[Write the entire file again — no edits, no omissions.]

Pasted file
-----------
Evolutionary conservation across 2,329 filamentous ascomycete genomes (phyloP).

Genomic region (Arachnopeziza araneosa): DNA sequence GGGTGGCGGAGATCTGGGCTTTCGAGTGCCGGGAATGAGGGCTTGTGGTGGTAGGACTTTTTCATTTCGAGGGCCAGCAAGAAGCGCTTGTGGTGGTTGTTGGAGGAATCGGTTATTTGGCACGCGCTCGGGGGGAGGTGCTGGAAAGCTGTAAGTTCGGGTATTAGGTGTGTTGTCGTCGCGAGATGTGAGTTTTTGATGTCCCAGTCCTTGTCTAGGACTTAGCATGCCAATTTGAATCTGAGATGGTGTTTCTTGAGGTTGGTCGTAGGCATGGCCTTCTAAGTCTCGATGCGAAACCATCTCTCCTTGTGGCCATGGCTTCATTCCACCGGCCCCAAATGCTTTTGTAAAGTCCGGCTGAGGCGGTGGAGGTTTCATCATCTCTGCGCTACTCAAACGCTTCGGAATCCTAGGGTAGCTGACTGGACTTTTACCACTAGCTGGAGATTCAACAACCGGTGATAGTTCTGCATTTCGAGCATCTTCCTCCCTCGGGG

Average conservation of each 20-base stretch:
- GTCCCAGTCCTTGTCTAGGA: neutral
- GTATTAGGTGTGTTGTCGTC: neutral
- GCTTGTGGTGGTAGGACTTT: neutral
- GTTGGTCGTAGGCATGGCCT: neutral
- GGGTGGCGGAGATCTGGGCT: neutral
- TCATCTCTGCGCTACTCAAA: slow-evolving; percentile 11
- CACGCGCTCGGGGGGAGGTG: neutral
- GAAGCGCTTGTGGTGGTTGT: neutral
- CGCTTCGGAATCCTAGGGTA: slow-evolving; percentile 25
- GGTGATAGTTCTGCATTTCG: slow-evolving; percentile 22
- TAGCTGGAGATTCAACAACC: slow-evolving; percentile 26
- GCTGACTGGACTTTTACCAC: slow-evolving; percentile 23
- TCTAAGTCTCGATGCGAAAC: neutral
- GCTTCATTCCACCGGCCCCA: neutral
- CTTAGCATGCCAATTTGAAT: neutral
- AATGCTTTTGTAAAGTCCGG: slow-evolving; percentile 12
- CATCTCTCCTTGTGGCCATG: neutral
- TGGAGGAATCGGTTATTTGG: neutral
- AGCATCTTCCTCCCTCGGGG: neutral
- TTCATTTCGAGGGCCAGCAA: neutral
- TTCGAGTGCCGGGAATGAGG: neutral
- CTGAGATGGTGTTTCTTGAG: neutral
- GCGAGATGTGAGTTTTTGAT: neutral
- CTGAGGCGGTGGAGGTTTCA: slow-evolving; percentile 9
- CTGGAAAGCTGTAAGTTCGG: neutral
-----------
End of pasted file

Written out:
Evolutionary conservation across 2,329 filamentous ascomycete genomes (phyloP).

Genomic region (Arachnopeziza araneosa): DNA sequence GGGTGGCGGAGATCTGGGCTTTCGAGTGCCGGGAATGAGGGCTTGTGGTGGTAGGACTTTTTCATTTCGAGGGCCAGCAAGAAGCGCTTGTGGTGGTTGTTGGAGGAATCGGTTATTTGGCACGCGCTCGGGGGGAGGTGCTGGAAAGCTGTAAGTTCGGGTATTAGGTGTGTTGTCGTCGCGAGATGTGAGTTTTTGATGTCCCAGTCCTTGTCTAGGACTTAGCATGCCAATTTGAATCTGAGATGGTGTTTCTTGAGGTTGGTCGTAGGCATGGCCTTCTAAGTCTCGATGCGAAACCATCTCTCCTTGTGGCCATGGCTTCATTCCACCGGCCCCAAATGCTTTTGTAAAGTCCGGCTGAGGCGGTGGAGGTTTCATCATCTCTGCGCTACTCAAACGCTTCGGAATCCTAGGGTAGCTGACTGGACTTTTACCACTAGCTGGAGATTCAACAACCGGTGATAGTTCTGCATTTCGAGCATCTTCCTCCCTCGGGG

Average conservation of each 20-base stretch:
- GTCCCAGTCCTTGTCTAGGA: neutral
- GTATTAGGTGTGTTGTCGTC: neutral
- GCTTGTGGTGGTAGGACTTT: neutral
- GTTGGTCGTAGGCATGGCCT: neutral
- GGGTGGCGGAGATCTGGGCT: neutral
- TCATCTCTGCGCTACTCAAA: slow-evolving; percentile 11
- CACGCGCTCGGGGGGAGGTG: neutral
- GAAGCGCTTGTGGTGGTTGT: neutral
- CGCTTCGGAATCCTAGGGTA: slow-evolving; percentile 25
- GGTGATAGTTCTGCATTTCG: slow-evolving; percentile 22
- TAGCTGGAGATTCAACAACC: slow-evolving; percentile 26
- GCTGACTGGACTTTTACCAC: slow-evolving; percentile 23
- TCTAAGTCTCGATGCGAAAC: neutral
- GCTTCATTCCACCGGCCCCA: neutral
- CTTAGCATGCCAATTTGAAT: neutral
- AATGCTTTTGTAAAGTCCGG: slow-evolving; percentile 12
- CATCTCTCCTTGTGGCCATG: neutral
- TGGAGGAATCGGTTATTTGG: neutral
- AGCATCTTCCTCCCTCGGGG: neutral
- TTCATTTCGAGGGCCAGCAA: neutral
- TTCGAGTGCCGGGAATGAGG: neutral
- CTGAGATGGTGTTTCTTGAG: neutral
- GCGAGATGTGAGTTTTTGAT: neutral
- CTGAGGCGGTGGAGGTTTCA: slow-evolving; percentile 9
- CTGGAAAGCTGTAAGTTCGG: neutral